Bad Government Policy Begets Worse In U.S. Aluminum Market
To benefit large brewers, U.S. Sens. Cory Gardner (R-CO) and Tammy Baldwin (D-WI) recently introduced the Aluminum Pricing Examination Act (APEX Act), which would give the Commodity Futures Trading Commission “exclusive jurisdiction over the setting of reference prices for aluminum premiums.” This is a misguided attempt to subject market prices to the approval of government bureaucrats.
Markets for commodities purchased at high volume like aluminum operate a bit differently than those for typical consumer goods. It’s not like buying a product off the shelf. However, the fundamentals are still basically the same; it comes down to supply and demand.
To provide transparency and help facilitate commodity markets, independent reporting agencies provide price benchmarks for sales and deliveries in certain regions. For the domestic aluminum market, the U.S. Midwest Transaction Premium published by S&P Global Platts reflects both costs from the shipping and storing of aluminum, as well as the state of domestic supply and demand. Their methodology is public and relies on surveys of buyers, sellers, and other market participants. Most importantly, no one is required to pay the benchmark any attention unless they find it useful.
All of this is important because proponents of the legislation are citing “irregularities” in the premium price, while paying lip services to free market principles, to justify the entrance of government into the market. However, what really irks them is that prices have increased. Everything else is just an attempt to disguise cronyism as a noble endeavor.
The thrust of their complaint is that the premium hasn’t fully returned to its pre-tariff rate after Trump’s steel and aluminum tariffs on imports from Canada and Mexico, which led to sharp price increases, were lifted in May. But tariffs aren’t the only relevant market factor affecting price. Demand is also up, while supply has tightened thanks to a union lock-out at a Canadian smelter, forcing greater reliance on imports from nations subject to a 10% duty. Uncertainty over future trade conditions are also likely to be playing a role.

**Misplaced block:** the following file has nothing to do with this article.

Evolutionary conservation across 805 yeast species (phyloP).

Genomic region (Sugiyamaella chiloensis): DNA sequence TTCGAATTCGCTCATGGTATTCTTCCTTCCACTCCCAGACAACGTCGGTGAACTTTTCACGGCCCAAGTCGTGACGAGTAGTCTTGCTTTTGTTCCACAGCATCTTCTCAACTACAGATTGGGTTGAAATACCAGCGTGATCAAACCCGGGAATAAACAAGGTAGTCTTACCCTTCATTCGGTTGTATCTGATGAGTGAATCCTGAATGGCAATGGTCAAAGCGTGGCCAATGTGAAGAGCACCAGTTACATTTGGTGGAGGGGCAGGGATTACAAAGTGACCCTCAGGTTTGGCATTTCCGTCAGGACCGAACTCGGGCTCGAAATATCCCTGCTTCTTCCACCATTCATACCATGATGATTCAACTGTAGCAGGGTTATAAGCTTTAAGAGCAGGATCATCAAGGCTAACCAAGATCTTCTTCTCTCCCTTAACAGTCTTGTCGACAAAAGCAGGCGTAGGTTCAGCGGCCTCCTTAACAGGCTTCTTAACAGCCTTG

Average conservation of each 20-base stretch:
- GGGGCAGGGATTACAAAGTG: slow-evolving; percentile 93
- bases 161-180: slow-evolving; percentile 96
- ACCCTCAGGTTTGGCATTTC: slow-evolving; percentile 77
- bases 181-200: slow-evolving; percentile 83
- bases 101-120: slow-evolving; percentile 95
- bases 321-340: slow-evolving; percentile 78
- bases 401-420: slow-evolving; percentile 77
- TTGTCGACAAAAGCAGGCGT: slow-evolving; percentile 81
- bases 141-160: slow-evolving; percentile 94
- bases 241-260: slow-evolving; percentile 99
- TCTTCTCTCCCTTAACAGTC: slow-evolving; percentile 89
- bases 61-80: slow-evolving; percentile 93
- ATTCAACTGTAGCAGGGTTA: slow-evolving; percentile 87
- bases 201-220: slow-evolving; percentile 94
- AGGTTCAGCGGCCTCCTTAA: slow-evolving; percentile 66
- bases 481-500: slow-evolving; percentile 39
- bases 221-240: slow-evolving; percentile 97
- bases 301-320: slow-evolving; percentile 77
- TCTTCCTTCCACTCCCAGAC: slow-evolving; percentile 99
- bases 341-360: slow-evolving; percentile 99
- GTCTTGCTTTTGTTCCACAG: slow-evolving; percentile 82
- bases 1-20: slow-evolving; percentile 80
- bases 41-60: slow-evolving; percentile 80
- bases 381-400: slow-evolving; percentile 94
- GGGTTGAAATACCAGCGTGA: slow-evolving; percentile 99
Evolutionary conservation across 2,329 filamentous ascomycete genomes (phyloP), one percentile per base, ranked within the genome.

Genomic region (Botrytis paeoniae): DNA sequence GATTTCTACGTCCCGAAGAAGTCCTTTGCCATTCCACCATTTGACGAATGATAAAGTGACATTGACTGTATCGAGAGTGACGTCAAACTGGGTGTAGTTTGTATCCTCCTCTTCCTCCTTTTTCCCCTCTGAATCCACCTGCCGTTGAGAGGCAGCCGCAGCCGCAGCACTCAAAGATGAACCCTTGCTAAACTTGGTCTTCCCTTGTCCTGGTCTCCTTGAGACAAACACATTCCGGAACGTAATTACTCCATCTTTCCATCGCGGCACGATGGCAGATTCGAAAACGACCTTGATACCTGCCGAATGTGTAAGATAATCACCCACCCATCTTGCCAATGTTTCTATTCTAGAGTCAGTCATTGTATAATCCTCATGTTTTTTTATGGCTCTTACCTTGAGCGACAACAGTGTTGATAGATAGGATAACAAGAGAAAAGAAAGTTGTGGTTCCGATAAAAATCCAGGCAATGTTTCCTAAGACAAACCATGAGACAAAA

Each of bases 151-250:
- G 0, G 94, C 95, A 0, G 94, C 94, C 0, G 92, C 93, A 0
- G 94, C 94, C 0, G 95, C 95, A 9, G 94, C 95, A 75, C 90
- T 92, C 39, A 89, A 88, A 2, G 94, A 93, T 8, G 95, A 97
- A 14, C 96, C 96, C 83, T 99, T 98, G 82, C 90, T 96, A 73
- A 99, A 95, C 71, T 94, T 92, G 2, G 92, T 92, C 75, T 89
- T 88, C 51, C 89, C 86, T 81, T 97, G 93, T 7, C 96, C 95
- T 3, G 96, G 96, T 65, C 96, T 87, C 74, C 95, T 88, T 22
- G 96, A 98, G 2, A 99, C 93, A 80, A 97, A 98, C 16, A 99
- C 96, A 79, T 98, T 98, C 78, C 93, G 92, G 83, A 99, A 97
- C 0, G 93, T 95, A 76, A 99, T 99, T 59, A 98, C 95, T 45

Attacking or launching investigations into those monitoring the market and providing benchmark prices amounts to shooting the messenger. They aren’t controlling the factors that determine prices; they are just reporting them.
S&P Global Platts has no financial stake in whether the reported prices are high or low, but they and other assessment companies have a lot more incentive than the government would have to provide accurate information on the state of a market. The APEX Act would not only substitute the judgment of bureaucrats for market participants, but open benchmarking to political influence, inviting corruption and market distortions.
The goal is clearly to put downward pressure on aluminum prices to benefit those, like beverage makers, whose supply chains rely heavily on aluminum purchases. That might provide a short-term benefit to brewers and other aluminum consumers but would only harm the market in the long run. When prices reflect political dynamics instead of underlying market realities—as is always the case with the imposition of price controls, or even just political pressure that falls short of explicit price-setting—markets are unable to function properly.
My colleague, economist Dan Mitchell, has a saying: “bad government policy begets more bad government policy.” That’s what is happening here. Bad trade policy raised the costs of aluminum and continues to plague markets in a variety of ways. Rather than fix that problem at its source, some now want to compound it with more government power to interfere in the market. But attempts to cloak cronyism in the principles of free market economics shouldn’t distract from the fact that interfering in the market to selectively benefit a business or industry is an illegitimate use of governmental power.